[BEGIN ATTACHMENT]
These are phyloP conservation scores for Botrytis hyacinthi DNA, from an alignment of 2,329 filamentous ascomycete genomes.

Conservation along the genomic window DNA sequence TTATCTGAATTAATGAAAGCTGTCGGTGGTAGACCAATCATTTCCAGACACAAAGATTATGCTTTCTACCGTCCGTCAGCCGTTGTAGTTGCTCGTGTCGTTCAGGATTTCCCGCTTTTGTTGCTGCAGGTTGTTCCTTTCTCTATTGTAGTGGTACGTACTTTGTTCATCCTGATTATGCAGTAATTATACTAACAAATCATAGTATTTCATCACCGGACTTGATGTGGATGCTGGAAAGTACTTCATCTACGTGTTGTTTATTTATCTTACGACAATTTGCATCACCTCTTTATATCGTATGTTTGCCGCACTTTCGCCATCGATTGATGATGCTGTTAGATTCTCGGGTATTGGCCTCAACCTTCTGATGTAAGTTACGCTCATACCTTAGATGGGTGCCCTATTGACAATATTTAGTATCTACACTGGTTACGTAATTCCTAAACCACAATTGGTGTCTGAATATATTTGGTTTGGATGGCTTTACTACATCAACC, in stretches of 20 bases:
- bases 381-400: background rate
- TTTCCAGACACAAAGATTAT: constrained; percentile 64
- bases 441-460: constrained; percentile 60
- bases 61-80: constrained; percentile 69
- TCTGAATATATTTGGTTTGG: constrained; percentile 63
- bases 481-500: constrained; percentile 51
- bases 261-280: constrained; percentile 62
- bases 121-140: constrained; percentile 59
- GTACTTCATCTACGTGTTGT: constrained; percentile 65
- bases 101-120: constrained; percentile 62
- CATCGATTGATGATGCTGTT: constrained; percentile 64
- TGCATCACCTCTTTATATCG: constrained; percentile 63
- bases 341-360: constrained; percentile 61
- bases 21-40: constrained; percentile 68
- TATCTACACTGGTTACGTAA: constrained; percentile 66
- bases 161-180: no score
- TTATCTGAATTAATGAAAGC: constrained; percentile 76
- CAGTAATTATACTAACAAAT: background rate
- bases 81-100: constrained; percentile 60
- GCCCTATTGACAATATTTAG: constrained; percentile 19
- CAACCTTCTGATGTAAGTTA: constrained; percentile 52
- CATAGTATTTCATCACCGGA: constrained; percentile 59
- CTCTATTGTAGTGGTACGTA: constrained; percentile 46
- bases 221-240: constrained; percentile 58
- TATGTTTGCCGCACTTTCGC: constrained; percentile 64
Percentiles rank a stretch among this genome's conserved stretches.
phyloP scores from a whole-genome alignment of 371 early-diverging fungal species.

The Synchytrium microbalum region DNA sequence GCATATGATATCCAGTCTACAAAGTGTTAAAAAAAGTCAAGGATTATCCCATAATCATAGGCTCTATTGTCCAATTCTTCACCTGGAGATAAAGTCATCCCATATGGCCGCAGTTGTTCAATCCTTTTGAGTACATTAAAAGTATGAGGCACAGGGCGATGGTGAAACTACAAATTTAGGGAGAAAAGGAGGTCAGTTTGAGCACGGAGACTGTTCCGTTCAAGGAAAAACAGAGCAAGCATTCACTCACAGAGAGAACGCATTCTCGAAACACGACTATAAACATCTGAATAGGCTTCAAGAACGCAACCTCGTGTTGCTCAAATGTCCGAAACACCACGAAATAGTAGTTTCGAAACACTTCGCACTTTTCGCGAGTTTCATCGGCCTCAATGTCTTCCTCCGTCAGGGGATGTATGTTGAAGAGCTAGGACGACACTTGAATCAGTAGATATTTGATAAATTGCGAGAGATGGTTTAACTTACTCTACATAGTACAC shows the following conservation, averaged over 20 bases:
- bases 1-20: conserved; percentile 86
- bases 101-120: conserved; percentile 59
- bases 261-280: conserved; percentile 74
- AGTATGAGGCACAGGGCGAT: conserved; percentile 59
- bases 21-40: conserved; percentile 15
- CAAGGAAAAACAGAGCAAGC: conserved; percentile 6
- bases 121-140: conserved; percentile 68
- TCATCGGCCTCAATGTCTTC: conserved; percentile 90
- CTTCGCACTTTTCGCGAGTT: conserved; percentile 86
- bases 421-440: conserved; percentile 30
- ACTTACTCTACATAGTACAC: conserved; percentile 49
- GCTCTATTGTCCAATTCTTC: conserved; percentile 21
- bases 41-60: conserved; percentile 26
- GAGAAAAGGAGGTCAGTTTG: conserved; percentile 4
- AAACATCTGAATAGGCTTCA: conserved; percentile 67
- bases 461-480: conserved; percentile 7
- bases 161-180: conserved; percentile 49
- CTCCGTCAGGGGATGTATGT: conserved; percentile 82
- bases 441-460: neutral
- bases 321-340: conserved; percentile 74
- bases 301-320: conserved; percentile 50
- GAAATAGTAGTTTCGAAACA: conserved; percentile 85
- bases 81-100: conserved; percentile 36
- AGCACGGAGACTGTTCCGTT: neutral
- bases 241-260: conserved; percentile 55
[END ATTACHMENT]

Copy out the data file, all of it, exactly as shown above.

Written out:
These are phyloP conservation scores for Botrytis hyacinthi DNA, from an alignment of 2,329 filamentous ascomycete genomes.

Conservation along the genomic window DNA sequence TTATCTGAATTAATGAAAGCTGTCGGTGGTAGACCAATCATTTCCAGACACAAAGATTATGCTTTCTACCGTCCGTCAGCCGTTGTAGTTGCTCGTGTCGTTCAGGATTTCCCGCTTTTGTTGCTGCAGGTTGTTCCTTTCTCTATTGTAGTGGTACGTACTTTGTTCATCCTGATTATGCAGTAATTATACTAACAAATCATAGTATTTCATCACCGGACTTGATGTGGATGCTGGAAAGTACTTCATCTACGTGTTGTTTATTTATCTTACGACAATTTGCATCACCTCTTTATATCGTATGTTTGCCGCACTTTCGCCATCGATTGATGATGCTGTTAGATTCTCGGGTATTGGCCTCAACCTTCTGATGTAAGTTACGCTCATACCTTAGATGGGTGCCCTATTGACAATATTTAGTATCTACACTGGTTACGTAATTCCTAAACCACAATTGGTGTCTGAATATATTTGGTTTGGATGGCTTTACTACATCAACC, in stretches of 20 bases:
- bases 381-400: background rate
- TTTCCAGACACAAAGATTAT: constrained; percentile 64
- bases 441-460: constrained; percentile 60
- bases 61-80: constrained; percentile 69
- TCTGAATATATTTGGTTTGG: constrained; percentile 63
- bases 481-500: constrained; percentile 51
- bases 261-280: constrained; percentile 62
- bases 121-140: constrained; percentile 59
- GTACTTCATCTACGTGTTGT: constrained; percentile 65
- bases 101-120: constrained; percentile 62
- CATCGATTGATGATGCTGTT: constrained; percentile 64
- TGCATCACCTCTTTATATCG: constrained; percentile 63
- bases 341-360: constrained; percentile 61
- bases 21-40: constrained; percentile 68
- TATCTACACTGGTTACGTAA: constrained; percentile 66
- bases 161-180: no score
- TTATCTGAATTAATGAAAGC: constrained; percentile 76
- CAGTAATTATACTAACAAAT: background rate
- bases 81-100: constrained; percentile 60
- GCCCTATTGACAATATTTAG: constrained; percentile 19
- CAACCTTCTGATGTAAGTTA: constrained; percentile 52
- CATAGTATTTCATCACCGGA: constrained; percentile 59
- CTCTATTGTAGTGGTACGTA: constrained; percentile 46
- bases 221-240: constrained; percentile 58
- TATGTTTGCCGCACTTTCGC: constrained; percentile 64
Percentiles rank a stretch among this genome's conserved stretches.
phyloP scores from a whole-genome alignment of 371 early-diverging fungal species.

The Synchytrium microbalum region DNA sequence GCATATGATATCCAGTCTACAAAGTGTTAAAAAAAGTCAAGGATTATCCCATAATCATAGGCTCTATTGTCCAATTCTTCACCTGGAGATAAAGTCATCCCATATGGCCGCAGTTGTTCAATCCTTTTGAGTACATTAAAAGTATGAGGCACAGGGCGATGGTGAAACTACAAATTTAGGGAGAAAAGGAGGTCAGTTTGAGCACGGAGACTGTTCCGTTCAAGGAAAAACAGAGCAAGCATTCACTCACAGAGAGAACGCATTCTCGAAACACGACTATAAACATCTGAATAGGCTTCAAGAACGCAACCTCGTGTTGCTCAAATGTCCGAAACACCACGAAATAGTAGTTTCGAAACACTTCGCACTTTTCGCGAGTTTCATCGGCCTCAATGTCTTCCTCCGTCAGGGGATGTATGTTGAAGAGCTAGGACGACACTTGAATCAGTAGATATTTGATAAATTGCGAGAGATGGTTTAACTTACTCTACATAGTACAC shows the following conservation, averaged over 20 bases:
- bases 1-20: conserved; percentile 86
- bases 101-120: conserved; percentile 59
- bases 261-280: conserved; percentile 74
- AGTATGAGGCACAGGGCGAT: conserved; percentile 59
- bases 21-40: conserved; percentile 15
- CAAGGAAAAACAGAGCAAGC: conserved; percentile 6
- bases 121-140: conserved; percentile 68
- TCATCGGCCTCAATGTCTTC: conserved; percentile 90
- CTTCGCACTTTTCGCGAGTT: conserved; percentile 86
- bases 421-440: conserved; percentile 30
- ACTTACTCTACATAGTACAC: conserved; percentile 49
- GCTCTATTGTCCAATTCTTC: conserved; percentile 21
- bases 41-60: conserved; percentile 26
- GAGAAAAGGAGGTCAGTTTG: conserved; percentile 4
- AAACATCTGAATAGGCTTCA: conserved; percentile 67
- bases 461-480: conserved; percentile 7
- bases 161-180: conserved; percentile 49
- CTCCGTCAGGGGATGTATGT: conserved; percentile 82
- bases 441-460: neutral
- bases 321-340: conserved; percentile 74
- bases 301-320: conserved; percentile 50
- GAAATAGTAGTTTCGAAACA: conserved; percentile 85
- bases 81-100: conserved; percentile 36
- AGCACGGAGACTGTTCCGTT: neutral
- bases 241-260: conserved; percentile 55